Broadcasting Unaccountability

Radio headers, sometimes called "billboards" are critical -- they frame the issues, typically at the top of the hour, before a full blown segment.

But they are often not even transcribed, thus programs, including those from NPR and Democracy Now, become less accountable. This means in some respects, there's no record of the most powerful thing these outlets broadcast. 

Two examples:

Wednesday morning (Oct. 28) -- before officer Ben Fields was fired -- NPR Morning Edition said at top of the hour about the video: "It seems to show a white officer slamming a black student to the floor." "Seems." A segment was aired later in the hour without the word "seems" -- and is available and transcribed online, but I'm unable to find the header online in any form, even on Nexis. 

Similarly, with Democracy Now, on Monday's program (Oct. 26), at the top of the show, before a strong program featuring Charles Glass, host Amy Goodman talked about "international leaders meet in Vienna to find a solution to the conflict" in Syria. As if that's what the government representatives are clearly doing regarding Syria: trying to "find a solution to the conflict" -- when there's substantial evidence they've avoided that and have instead been pursuing their various geostrategic and political agendas. The segment with Glass is transcribed, the header isn't, though it is in video form, since Democracy Now does post entire programs, unlike NPR's Morning Edition. 

You'd think in this age, it would be a minimum requirement: if you're going to broadcast something on hundreds of stations, it should be stored and transcribed online.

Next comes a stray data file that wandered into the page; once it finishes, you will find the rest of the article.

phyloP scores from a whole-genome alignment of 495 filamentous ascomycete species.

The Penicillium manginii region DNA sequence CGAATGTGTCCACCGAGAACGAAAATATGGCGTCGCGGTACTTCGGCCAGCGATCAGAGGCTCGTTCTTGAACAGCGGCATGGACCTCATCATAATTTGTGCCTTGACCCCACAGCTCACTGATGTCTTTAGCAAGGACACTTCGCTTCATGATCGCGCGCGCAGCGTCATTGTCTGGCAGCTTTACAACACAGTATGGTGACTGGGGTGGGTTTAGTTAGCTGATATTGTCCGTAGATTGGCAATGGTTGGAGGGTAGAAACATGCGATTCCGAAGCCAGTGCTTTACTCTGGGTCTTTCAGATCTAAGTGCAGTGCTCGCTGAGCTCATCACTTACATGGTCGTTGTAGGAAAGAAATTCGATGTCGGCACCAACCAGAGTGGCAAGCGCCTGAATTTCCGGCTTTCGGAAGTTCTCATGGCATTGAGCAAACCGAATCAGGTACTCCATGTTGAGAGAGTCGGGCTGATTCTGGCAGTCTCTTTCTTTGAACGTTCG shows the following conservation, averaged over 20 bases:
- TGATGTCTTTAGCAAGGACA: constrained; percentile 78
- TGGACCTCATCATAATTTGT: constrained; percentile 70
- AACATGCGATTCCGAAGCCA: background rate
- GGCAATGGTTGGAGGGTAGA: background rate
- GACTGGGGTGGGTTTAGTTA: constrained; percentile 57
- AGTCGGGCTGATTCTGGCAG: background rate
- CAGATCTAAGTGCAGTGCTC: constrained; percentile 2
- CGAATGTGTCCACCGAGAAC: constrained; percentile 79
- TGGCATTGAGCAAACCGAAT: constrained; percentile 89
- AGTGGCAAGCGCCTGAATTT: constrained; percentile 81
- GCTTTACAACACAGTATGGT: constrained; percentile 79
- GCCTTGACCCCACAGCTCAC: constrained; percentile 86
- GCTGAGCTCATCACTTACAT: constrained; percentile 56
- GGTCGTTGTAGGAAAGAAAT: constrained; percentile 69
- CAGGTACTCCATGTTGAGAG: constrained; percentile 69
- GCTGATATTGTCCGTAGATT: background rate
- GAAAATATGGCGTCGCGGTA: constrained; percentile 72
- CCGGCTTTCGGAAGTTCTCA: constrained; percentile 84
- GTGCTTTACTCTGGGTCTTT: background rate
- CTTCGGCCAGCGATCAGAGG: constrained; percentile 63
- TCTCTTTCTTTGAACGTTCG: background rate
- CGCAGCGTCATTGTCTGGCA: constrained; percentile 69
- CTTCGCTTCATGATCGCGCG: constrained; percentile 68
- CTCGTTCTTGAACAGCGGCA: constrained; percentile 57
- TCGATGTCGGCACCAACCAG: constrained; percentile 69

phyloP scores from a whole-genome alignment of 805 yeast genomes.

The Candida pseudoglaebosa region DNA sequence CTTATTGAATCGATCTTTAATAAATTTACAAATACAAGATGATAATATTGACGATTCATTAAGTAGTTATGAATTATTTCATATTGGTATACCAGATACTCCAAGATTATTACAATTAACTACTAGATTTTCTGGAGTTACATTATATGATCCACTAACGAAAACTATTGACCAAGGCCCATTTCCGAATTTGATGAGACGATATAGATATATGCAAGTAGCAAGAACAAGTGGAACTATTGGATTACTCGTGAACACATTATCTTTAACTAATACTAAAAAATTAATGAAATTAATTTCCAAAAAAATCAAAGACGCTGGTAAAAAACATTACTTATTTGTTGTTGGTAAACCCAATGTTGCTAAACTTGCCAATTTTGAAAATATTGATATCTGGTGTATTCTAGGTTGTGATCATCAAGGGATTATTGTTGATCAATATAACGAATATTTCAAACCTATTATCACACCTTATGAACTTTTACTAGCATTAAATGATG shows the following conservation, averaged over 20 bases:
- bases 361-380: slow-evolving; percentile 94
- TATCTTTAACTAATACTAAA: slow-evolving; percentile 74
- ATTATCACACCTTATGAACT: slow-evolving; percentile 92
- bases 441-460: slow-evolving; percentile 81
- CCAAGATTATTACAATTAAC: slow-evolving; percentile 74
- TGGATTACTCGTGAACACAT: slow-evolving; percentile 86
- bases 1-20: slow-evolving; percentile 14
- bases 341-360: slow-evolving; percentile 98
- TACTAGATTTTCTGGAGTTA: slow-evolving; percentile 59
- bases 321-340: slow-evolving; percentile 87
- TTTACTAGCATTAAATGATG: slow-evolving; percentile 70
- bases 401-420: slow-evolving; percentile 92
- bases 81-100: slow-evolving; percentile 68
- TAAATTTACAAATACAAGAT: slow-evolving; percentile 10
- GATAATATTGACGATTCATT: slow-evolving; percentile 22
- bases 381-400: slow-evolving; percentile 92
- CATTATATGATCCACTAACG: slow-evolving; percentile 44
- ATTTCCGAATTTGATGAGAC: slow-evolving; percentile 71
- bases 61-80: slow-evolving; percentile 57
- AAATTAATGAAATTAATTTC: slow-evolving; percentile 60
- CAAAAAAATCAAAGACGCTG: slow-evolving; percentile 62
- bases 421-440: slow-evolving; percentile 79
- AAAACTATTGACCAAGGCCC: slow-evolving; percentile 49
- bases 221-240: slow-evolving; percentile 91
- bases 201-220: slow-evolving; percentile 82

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Another new media outlet that seems to be doing the work of legitimizing the government entity that they supposedly expose: In this piece we learn that there were some employees with salacious weaknesses that were dealt with by the OIG which seems to be effectively handling the matters. Salted in with this trove of dirty laundry we learn that there once was ONE case of wrongful death (war crime) which was painstakingly investigated, however: "The investigation by OIG did not uncover any evidence to substantiate the [redacted] allegations that [redacted] or any other Agency staff or contractor employee, violated the rules of engagement or otherwise unlawfully killed anyone during the assault operations examined during the course of this investigation." And the closing take away in the Jason Leopold article: "the alleged abuse of a detainee by CIA officers in which the accuser later "clarified, corrected, or recanted all of [his/her] prior admissions related to [his/her] knowledge of physical abuse of detainees."" There you have it. A few bad apples and a good self righting organization. Twenty first century style muckraking based on FOIA press release PR.